Rollover Crashes in Tampa, Florida
Rollover accidents are some of the most dangerous events that can occur on the road. These crashes come with a significant risk of fatal injuries for occupants. According to the National Highway Traffic Safety Administration (NHTSA), only about 2.1 percent of all crashes lead to a rollover, but 35 percent of collision-related deaths take place in these incidents. When it comes to what makes these accidents so deadly, the reason is that occupants in rollovers are frequently thrown from their cars.
Deadly crashes are unfortunately common in Florida. Last year, 3,179 people died in crashes in the Sunshine State. Hundreds of thousands sustained injuries in these collisions. Not only are these injuries potentially tragic and debilitating, but they can also be financially devastating for victims and their families.
The law provides remedies to individuals injured in car crashes caused by another person’s actions or by defective vehicles. If you suffered injuries in a collision, contact the compassionate and dedicated personal injury attorneys at the Durham Law Group. Our experienced lawyers are ready to advocate on your behalf. Call 813-333-6250 to speak to a Tampa, Florida car crash attorney today.
What Causes Rollover Crashes?
Rollover crashes are often associated with SUVs and tall, top-heavy motor vehicles. SUVs, in particular, had a poor record when it comes to overturning in accidents. In more recent years, the dangers posed by these vehicles have declined as manufacturers have worked to improve the design and add additional safety features to prevent rollovers. It is also possible that a car that is overloaded will become more top-heavy and likely to roll as well. Ensuring proper tire pressure is another way to avoid these collisions.
However, like most car crashes, the driver’s behavior is often at fault when it comes to rollovers. For instance, rollovers take place more often when drivers are traveling at high speeds. The majority of rollovers occur on rural roads where speed limits are frequently 55 miles per hour or higher. Additionally, around 40 percent of deadly rollovers involve drivers who were violating the speed limit. Risks are high when drivers travel too fast for the road conditions as well, even if their speed is within the posted limits.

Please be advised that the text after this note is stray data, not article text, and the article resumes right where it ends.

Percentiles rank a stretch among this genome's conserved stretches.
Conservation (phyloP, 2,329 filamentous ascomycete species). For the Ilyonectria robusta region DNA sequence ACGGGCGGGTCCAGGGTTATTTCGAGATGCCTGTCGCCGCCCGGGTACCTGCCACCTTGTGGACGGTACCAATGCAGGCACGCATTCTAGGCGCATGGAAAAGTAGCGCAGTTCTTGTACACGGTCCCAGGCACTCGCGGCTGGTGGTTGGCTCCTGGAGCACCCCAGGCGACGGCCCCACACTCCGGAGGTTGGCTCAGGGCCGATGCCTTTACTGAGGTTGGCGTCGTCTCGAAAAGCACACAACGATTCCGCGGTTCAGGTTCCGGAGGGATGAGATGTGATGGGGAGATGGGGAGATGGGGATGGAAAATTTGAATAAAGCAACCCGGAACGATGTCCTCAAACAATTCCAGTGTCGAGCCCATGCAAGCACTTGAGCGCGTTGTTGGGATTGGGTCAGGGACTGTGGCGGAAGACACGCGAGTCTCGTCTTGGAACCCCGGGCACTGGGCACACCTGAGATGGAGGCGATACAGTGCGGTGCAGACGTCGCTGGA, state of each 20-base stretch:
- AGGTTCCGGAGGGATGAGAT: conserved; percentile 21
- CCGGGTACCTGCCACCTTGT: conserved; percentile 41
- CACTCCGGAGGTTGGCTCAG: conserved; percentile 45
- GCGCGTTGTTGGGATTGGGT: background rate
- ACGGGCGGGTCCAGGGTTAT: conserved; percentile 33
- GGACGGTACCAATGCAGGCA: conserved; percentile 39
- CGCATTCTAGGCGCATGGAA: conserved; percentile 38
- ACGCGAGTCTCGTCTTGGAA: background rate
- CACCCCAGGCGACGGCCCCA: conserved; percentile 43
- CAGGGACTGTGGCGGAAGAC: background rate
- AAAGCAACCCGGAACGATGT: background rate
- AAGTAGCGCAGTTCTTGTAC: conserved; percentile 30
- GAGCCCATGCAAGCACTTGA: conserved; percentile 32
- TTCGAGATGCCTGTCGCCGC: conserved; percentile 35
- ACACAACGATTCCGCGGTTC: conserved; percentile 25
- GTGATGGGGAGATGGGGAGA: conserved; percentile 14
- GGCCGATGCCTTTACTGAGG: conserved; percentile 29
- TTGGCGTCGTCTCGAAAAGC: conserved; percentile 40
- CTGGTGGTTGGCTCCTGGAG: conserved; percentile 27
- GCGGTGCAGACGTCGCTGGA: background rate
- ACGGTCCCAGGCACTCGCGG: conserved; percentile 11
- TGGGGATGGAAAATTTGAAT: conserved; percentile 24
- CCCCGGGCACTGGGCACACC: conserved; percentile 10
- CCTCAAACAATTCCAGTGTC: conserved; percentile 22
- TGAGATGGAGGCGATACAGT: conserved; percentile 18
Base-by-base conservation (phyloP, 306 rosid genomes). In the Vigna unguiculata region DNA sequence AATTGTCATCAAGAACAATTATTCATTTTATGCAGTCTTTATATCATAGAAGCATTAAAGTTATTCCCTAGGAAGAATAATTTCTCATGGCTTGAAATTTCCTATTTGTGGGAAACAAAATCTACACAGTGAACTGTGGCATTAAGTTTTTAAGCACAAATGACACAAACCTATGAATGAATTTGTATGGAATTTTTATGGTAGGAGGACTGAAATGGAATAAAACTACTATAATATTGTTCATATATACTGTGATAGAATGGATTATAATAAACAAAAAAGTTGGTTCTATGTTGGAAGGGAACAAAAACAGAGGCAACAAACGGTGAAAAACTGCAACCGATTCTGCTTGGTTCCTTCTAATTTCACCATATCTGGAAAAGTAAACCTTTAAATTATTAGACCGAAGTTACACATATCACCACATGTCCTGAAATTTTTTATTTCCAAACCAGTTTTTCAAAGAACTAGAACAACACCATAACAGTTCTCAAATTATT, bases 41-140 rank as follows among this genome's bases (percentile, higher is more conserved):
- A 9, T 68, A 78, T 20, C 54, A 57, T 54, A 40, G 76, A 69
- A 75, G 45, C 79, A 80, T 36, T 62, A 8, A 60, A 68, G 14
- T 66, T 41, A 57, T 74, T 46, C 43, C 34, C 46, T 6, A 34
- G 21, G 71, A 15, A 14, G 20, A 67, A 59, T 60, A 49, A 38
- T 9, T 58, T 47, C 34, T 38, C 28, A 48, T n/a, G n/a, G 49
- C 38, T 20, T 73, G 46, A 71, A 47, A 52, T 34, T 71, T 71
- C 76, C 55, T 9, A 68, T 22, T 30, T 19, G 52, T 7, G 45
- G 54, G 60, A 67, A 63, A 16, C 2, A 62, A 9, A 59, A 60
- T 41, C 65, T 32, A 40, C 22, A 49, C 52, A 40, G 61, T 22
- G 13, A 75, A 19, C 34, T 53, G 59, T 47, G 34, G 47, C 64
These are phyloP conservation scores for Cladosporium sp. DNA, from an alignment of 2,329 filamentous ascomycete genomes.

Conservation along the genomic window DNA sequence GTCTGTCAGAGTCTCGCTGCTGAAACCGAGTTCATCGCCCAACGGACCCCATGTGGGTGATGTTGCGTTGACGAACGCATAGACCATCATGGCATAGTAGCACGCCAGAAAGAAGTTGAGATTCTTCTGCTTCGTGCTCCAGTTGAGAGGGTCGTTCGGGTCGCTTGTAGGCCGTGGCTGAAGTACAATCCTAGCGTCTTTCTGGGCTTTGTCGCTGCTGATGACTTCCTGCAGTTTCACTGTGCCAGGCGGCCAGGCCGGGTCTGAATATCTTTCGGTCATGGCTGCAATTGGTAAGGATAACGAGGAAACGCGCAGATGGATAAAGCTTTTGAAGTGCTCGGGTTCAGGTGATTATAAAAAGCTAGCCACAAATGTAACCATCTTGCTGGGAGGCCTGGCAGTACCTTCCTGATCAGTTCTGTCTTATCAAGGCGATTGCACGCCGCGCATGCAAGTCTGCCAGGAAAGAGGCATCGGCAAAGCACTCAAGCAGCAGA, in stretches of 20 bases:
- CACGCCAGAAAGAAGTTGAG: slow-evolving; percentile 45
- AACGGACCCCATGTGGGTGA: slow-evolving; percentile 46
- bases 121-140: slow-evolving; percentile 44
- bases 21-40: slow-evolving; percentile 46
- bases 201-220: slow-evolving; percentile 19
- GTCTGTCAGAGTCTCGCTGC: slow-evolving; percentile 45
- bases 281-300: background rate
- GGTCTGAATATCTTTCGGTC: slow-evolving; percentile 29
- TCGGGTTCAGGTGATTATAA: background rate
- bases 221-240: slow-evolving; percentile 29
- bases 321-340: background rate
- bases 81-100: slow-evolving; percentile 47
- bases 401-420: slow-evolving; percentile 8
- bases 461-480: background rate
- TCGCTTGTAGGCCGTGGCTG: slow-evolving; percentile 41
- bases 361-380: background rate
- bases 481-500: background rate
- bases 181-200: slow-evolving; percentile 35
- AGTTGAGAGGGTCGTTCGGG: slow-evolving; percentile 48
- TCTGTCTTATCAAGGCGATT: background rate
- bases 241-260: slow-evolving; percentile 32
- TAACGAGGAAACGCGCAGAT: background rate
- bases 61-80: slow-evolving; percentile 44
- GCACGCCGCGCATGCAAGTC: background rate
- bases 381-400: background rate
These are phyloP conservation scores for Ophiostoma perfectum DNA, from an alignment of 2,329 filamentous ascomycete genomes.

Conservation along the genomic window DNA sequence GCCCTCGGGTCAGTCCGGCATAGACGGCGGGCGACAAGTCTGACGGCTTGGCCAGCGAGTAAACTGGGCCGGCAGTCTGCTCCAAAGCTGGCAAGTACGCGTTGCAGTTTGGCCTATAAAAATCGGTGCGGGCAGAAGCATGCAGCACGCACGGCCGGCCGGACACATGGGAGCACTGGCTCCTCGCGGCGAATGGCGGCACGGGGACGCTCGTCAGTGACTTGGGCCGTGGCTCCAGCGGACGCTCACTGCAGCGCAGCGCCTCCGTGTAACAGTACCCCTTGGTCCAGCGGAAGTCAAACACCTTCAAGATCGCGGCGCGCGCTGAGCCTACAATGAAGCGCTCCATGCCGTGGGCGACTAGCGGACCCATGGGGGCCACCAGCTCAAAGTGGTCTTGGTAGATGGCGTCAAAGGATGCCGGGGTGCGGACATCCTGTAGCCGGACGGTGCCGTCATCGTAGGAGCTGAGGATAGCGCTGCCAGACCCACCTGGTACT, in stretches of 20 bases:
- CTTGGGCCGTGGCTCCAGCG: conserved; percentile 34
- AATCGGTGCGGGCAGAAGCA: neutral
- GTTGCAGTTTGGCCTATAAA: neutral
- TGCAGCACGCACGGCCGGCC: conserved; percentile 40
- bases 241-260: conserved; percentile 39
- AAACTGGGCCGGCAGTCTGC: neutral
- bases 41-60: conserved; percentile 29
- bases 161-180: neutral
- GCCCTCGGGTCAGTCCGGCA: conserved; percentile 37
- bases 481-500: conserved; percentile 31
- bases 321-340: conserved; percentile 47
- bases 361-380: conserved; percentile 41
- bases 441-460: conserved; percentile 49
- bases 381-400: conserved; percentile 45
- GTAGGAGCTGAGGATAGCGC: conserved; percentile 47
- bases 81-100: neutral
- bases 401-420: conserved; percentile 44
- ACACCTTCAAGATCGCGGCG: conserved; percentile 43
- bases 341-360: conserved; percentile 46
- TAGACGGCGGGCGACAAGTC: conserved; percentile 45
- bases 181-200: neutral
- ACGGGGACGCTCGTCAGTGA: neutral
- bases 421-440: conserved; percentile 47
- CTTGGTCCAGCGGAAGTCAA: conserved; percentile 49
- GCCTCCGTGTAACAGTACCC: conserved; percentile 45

Why are Rollovers so Deadly?
One of the worst things that can happen in a rollover is that the occupants are thrown from the car. In most cases, people who are ejected from a car will die as a result. In other cases, the roof of a vehicle can become crushed, and in some cases, trap the people in the car. Some common injuries in rollovers can include broken bones, internal bleeding, spinal cord injuries, and traumatic brain injuries. Any of these can lead to horrific results.
In the case of ejections, the risk is far greater when occupants are not using their seatbelts.
Who is at Fault in a Rollover?
Claims related to rollover crashes can stem from a variety of different events. In some cases, the individuals in the vehicle that overturned might have been injured because another vehicle struck their car, causing their vehicle to roll. This can be the case if another driver sideswipes a car, pushing it off the roadway or down an embankment. In such events, the injured victims can file a claim against the driver who caused the crash.
However, in most rollover crashes, only one vehicle is involved. If you were a passenger in a car that rolled over, you could have a claim against the driver. That driver may have been speeding, distracted, or impaired and caused you harm as a result.
Other cases may involve a car that was overturned because of a design defect. Some plaintiffs may file claims against the manufacturer of a car that created greater risks of overturning. Those claims would rely on product liability issues.
It is important to know the best type of claim to file in your particular case. To learn more about your legal rights for pursuing a claim against another driver, contact a Tampa, Florida personal injury attorney.
What if I Did Not Have a Seatbelt on?
Of course, wearing a seatbelt is an important way to reduce the risks of being involved in a crash. In Florida, it is also illegal not to use a seatbelt. For people injured in crashes, the fact that they were not buckled up can make them wonder whether they still have a valid claim against another person who caused the injuries. Fortunately, the answer is yes. In Florida, liability can be divided between at-fault parties under what is referred to as comparative negligence. The fact that you did not use a seatbelt might mean that the damages you receive will be lower than they otherwise would have been, but if another person was largely at fault, then you will still have a strong claim.
Call the Durham Law Group Today After a Rollover Accident in Tampa
At the Durham Law Group, our attorneys have experience representing people who suffered injuries in car crashes, and we know just how devastating these incidents can be for victims and their families. Call us today at 813-333-6250 for a consultation with one of our dedicated Tampa, Florida car accident attorneys.